The term ‘throwback horror’ gets tossed around a lot these days in reference to horror films making the festival circuit. While many may aim for that nostalgic vibe, few manage to hit it on the head as solidly and satisfyingly as Jackson Stewart’s Beyond the Gates. Making effective use of an economical cast and plot, the film walks the line between tightly-wound supernatural horror and cleverly-amusing throwback. While humorous, the concept is never played for wink-and-nudge laughs in Beyond the Gates, and the film unfurls like the kids in The Gate grew up.
We spoke via e-mail with one of the film’s stars, the recently-returned scream queen Barbara Crampton (Chopping Mall, Re-Animator), who also served as a producer. In the film, she plays Evelyn, the mysterious guide to the VHS board game found by the film’s three leads. It’s a performance quite different than what you might expect from Crampton’s work in the ’80s, but it’s very much in line with her recent turns in the likes of We Are Still Here, so we asked her about that.
How’d you come to be involved with Beyond the Gates?
Barbara Crampton: Jack had been a friend for a few years. I met him through Stuart Gordon, for whom he had been an intern. I’d seen a few short films he’d done and been impressed by his growth as a storyteller. Also, he’s a real charmer. It’s very hard to meet Jack and not like him right away; impossible, really. His stories kind of fit his personality, too, which I think is true of most directors. His films are usually charming and warm. His wild side is tempered but only slightly. He has an amazing imagination.
So, I like him and I like to work with people I enjoy being around. He’d been hounding me to read the script for some time and I was busy and hadn’t gotten around to it. When he finally pressed me enough I called him within 10 minutes and said, “What do you need?”
What attracted you to the film?
BC: It was a charming tale! A horror adventure story that had a wonderful balance of horror and fun. Also, the characters were strong, too, and that really grounded the story for me. Character is story and story is character. Simply, I loved the script.
In terms of producing on the film, what did you lend to Beyond the Gates?
BC: I helped a bit with casting some roles, notes to make the script even better, notes on editing and reshoots, and I’m also an investor, among other things.
It seems like the film has a certain Italian/Fulci influence, which is interesting, especially after We Are Still Here. Did you notice that aspect, and did it interest you at all?
BC: Somewhat, yeah. Beyond the Gates has a compilation of feeling and tone of a few films – many from the ’80s – so, it felt like an environment I was comfortable being in.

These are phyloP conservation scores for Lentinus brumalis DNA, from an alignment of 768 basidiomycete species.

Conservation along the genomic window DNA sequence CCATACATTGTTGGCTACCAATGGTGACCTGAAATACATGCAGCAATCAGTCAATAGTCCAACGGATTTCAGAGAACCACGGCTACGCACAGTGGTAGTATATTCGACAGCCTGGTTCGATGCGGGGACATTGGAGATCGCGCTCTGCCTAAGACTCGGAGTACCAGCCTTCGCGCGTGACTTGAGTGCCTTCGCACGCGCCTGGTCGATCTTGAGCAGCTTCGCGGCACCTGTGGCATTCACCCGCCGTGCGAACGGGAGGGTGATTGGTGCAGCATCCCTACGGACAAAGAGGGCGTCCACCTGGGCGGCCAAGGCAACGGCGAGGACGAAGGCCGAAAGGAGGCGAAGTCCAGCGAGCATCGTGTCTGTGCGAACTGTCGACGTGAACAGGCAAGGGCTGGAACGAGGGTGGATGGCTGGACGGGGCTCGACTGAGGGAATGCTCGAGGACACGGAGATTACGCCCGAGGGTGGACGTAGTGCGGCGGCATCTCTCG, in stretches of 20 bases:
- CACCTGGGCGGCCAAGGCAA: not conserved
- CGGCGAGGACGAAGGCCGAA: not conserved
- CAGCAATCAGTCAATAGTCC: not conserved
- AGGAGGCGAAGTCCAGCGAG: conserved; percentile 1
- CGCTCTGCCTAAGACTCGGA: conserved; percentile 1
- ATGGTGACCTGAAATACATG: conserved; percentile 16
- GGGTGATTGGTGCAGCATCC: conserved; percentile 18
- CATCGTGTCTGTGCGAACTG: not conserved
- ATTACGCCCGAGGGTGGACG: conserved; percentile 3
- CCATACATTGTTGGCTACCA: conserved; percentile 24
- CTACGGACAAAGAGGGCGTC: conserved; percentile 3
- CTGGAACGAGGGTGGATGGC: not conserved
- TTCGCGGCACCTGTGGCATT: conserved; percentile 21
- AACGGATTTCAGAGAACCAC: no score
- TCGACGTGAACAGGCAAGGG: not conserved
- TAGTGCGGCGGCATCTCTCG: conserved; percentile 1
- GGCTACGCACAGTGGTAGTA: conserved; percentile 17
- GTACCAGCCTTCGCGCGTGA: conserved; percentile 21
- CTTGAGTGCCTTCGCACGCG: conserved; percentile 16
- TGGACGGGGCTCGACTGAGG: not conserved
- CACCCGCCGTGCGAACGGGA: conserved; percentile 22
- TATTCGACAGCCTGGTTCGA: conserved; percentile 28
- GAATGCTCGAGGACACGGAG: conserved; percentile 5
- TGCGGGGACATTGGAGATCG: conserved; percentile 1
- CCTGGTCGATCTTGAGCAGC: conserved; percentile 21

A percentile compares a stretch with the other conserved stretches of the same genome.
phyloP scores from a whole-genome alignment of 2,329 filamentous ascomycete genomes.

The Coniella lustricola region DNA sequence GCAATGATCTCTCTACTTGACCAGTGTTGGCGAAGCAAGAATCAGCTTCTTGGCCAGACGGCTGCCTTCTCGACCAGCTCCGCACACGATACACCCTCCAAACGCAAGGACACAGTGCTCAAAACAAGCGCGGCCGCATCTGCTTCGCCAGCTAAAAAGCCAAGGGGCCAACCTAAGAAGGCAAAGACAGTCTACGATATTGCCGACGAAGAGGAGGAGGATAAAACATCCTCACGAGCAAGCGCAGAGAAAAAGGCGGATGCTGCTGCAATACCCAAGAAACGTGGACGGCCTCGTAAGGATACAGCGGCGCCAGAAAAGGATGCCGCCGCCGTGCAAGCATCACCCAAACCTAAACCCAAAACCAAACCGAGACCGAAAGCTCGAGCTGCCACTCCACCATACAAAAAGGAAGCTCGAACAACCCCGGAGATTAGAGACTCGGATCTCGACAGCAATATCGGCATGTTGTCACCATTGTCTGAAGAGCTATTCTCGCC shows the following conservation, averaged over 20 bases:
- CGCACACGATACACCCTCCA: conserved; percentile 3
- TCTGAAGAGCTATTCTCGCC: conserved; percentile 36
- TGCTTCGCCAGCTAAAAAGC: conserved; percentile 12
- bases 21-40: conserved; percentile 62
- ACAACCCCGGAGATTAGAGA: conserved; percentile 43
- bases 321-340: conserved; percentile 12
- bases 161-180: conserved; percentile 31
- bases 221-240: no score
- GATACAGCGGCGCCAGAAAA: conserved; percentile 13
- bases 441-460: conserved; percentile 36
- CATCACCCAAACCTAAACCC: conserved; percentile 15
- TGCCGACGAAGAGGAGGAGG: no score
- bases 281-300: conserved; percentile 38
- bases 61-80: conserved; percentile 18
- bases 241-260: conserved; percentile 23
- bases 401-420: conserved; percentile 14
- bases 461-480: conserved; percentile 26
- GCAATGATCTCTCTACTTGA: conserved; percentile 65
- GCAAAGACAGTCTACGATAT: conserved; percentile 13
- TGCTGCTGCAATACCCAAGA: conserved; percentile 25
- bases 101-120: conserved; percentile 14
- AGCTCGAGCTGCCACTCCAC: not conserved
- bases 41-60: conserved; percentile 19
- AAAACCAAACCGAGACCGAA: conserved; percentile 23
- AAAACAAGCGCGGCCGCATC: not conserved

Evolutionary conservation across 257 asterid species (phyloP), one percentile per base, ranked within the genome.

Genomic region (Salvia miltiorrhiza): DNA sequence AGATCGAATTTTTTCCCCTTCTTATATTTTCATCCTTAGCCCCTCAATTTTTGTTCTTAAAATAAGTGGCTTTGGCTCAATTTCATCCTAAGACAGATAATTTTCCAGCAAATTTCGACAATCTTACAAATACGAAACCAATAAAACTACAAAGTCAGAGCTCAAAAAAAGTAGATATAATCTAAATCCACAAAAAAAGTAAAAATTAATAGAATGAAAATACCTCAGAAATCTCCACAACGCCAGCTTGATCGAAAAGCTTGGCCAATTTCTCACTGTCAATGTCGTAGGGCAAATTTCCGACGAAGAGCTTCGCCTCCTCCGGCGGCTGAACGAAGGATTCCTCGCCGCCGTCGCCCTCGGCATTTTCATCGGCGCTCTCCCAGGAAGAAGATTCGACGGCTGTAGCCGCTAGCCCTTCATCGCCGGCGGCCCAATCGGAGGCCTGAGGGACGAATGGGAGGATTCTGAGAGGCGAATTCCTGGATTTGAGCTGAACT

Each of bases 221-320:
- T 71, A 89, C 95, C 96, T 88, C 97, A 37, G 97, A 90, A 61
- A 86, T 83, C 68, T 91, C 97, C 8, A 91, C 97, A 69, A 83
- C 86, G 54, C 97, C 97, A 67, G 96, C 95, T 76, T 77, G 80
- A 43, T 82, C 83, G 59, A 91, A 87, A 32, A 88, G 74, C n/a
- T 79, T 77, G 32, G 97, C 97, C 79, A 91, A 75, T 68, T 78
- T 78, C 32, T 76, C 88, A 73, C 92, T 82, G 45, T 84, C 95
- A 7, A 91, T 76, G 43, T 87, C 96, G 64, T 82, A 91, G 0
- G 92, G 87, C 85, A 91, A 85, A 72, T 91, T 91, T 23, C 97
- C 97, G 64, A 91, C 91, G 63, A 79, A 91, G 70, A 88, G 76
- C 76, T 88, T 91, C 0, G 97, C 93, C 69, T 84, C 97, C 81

Your performance in Beyond the Gates was very much like a Black Sunday-era Barbara Steele. Was that intentional?
BC: Yes, very much so. Jack wanted a Barbara Steele “feel” from Black Sunday. He also suggested the role of Sister Ruth played by Kathleen Byron in Black Narcissus as a reference. After watching that movie (as I had never seen it), I found myself adopting David Farrar’s voice quality from his Black Narcissus character with a sort of faux slight English accent. Jack pulled me back from that a bit, but some of it still lives in my performance.
I didn’t watch any of those old original VCR boardgame videos, as we decided I would play the part just days before we shot my stuff and I found little time prepare. Now I’m glad I didn’t, because when I finally did watch them I think I would have over-acted all over the place.
Since you shot all of your scenes before principal photography, did you have any interaction with the rest of the cast?
BC: No, I didn’t, but we did add some extra scenes of me after we saw how our heroes were reacting to me when they shot their stuff watching the video on set. So, because of that, I was able to play to their reactions a bit more in our added scenes.
Given that Beyond the Gates has already won an award on its debut outing, what hopes do you have for it going forward?
BC: Out of the “gate,” we did really well and we are grateful and encouraged. Building momentum and interest is our key goal on our continuing festival run. Getting it sold to a great distributor – and in your lovely living rooms and in theaters, possibly – is our dream.
Beyond the Gates has its New York premiere as part of the first annual Brooklyn Horror Film Festival on Friday, October 15. More information can be found here.
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